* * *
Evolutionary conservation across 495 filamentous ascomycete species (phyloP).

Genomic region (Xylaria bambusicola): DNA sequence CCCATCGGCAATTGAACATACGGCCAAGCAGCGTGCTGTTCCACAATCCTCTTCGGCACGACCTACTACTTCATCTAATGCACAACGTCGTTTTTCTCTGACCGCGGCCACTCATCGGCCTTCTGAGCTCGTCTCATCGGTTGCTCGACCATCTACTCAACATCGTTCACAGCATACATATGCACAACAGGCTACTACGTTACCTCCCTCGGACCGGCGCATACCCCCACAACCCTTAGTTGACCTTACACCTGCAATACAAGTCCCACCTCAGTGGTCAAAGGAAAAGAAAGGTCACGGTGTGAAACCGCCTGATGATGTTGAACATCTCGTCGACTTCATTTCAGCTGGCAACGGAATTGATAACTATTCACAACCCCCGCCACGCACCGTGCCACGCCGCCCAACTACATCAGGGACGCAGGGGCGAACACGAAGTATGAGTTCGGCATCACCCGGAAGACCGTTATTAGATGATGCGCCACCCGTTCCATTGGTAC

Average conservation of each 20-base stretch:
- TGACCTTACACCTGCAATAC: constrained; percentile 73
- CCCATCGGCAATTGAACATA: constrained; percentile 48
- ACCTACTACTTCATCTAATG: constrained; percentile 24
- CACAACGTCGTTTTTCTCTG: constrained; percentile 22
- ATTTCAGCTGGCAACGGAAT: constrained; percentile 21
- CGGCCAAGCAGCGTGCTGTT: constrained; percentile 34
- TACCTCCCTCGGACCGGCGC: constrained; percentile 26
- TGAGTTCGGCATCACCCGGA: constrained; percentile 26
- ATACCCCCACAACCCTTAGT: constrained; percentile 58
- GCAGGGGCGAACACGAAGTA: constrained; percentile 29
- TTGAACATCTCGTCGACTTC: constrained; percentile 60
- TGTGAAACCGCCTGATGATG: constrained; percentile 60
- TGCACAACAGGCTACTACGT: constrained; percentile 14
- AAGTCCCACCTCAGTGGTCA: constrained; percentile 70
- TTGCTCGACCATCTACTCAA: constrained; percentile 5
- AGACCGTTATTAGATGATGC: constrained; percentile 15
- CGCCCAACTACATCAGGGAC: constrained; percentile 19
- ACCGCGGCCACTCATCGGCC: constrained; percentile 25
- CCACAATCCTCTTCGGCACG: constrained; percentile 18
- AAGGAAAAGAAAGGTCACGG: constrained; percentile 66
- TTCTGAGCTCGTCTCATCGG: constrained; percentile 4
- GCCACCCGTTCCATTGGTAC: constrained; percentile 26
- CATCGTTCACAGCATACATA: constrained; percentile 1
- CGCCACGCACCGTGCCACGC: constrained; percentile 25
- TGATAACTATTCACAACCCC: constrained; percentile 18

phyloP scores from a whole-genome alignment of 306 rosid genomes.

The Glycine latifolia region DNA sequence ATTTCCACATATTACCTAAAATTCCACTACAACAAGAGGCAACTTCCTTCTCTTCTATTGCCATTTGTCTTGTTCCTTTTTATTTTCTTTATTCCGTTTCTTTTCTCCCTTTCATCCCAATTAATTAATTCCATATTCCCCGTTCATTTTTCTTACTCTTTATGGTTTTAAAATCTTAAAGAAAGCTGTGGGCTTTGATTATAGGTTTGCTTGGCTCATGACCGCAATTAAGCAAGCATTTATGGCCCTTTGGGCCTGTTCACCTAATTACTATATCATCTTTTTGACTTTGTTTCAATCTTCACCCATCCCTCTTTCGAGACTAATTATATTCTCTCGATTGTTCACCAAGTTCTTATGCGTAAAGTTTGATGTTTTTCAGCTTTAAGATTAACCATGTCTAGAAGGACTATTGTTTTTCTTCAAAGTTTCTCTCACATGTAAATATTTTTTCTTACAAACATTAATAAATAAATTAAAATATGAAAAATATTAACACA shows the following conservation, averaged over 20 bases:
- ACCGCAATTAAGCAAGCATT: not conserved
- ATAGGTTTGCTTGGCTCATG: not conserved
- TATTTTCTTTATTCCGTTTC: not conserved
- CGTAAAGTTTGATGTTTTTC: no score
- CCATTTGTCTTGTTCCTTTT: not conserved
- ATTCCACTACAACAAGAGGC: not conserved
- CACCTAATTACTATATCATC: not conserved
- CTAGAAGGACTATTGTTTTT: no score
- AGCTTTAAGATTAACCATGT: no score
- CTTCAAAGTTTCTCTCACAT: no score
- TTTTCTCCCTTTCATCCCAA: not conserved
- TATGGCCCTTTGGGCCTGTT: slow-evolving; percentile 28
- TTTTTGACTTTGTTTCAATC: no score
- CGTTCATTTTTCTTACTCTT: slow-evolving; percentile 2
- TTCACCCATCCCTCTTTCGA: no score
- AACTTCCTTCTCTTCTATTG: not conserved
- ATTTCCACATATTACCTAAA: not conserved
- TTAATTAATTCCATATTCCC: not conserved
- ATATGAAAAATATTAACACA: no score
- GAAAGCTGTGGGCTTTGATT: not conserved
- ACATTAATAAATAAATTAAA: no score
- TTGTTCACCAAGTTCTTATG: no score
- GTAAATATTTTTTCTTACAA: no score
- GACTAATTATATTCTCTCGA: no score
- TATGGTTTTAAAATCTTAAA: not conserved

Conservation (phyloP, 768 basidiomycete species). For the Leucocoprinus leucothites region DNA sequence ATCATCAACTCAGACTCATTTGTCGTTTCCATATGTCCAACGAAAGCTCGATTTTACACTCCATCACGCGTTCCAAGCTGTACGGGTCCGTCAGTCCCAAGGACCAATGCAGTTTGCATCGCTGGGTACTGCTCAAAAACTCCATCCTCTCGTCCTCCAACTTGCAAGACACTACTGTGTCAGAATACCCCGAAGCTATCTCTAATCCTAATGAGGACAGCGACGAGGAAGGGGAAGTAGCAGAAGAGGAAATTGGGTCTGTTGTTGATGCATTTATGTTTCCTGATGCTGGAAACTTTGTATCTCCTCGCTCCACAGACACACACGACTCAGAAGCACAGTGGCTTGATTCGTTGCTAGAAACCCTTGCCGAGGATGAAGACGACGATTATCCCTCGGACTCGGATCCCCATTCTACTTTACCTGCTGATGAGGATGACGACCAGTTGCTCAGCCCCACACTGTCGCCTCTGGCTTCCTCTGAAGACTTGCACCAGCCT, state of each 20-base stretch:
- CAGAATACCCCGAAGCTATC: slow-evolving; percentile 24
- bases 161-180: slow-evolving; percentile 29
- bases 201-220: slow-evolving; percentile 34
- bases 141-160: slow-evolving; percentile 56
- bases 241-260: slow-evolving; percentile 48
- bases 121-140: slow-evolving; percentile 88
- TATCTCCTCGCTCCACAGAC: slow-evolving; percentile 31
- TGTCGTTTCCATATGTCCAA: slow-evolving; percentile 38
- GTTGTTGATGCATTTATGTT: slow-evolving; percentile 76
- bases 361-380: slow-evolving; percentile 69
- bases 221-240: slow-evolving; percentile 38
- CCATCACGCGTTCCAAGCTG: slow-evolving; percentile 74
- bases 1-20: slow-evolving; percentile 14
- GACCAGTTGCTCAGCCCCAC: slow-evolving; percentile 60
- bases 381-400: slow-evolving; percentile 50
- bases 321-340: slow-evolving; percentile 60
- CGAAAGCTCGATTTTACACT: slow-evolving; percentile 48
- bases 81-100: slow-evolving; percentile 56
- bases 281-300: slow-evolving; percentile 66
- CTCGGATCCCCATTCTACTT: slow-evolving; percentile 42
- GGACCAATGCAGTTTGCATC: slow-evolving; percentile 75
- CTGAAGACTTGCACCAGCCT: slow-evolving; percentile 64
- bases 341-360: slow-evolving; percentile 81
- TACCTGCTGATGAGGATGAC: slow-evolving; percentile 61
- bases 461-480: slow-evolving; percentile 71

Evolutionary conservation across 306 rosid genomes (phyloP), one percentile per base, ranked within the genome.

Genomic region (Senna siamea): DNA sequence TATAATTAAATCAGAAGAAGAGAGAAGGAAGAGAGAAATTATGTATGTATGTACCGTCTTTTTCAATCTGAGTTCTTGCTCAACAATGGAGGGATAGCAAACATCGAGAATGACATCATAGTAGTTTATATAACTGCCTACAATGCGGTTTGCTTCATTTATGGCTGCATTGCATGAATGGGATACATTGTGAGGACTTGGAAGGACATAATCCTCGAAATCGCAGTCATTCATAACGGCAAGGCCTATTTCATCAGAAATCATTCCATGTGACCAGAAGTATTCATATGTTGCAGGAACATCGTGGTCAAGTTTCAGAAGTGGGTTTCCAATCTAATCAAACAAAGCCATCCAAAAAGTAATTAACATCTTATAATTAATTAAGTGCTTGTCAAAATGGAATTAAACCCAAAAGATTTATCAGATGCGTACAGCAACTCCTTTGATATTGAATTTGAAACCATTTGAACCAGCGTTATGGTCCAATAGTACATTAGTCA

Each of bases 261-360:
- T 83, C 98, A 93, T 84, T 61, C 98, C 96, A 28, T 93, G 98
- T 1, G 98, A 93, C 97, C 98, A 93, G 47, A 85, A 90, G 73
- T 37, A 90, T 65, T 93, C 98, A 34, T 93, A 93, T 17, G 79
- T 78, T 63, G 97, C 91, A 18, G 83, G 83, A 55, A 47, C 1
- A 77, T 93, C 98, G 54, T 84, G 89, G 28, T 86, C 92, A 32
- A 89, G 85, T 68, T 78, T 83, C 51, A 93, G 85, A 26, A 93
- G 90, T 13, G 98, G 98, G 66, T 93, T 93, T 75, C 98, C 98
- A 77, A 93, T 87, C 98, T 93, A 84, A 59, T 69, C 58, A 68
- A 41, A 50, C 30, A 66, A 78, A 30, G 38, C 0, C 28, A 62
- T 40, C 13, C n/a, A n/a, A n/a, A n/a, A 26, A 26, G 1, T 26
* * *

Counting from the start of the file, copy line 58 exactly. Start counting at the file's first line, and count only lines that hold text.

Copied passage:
- bases 161-180: slow-evolving; percentile 29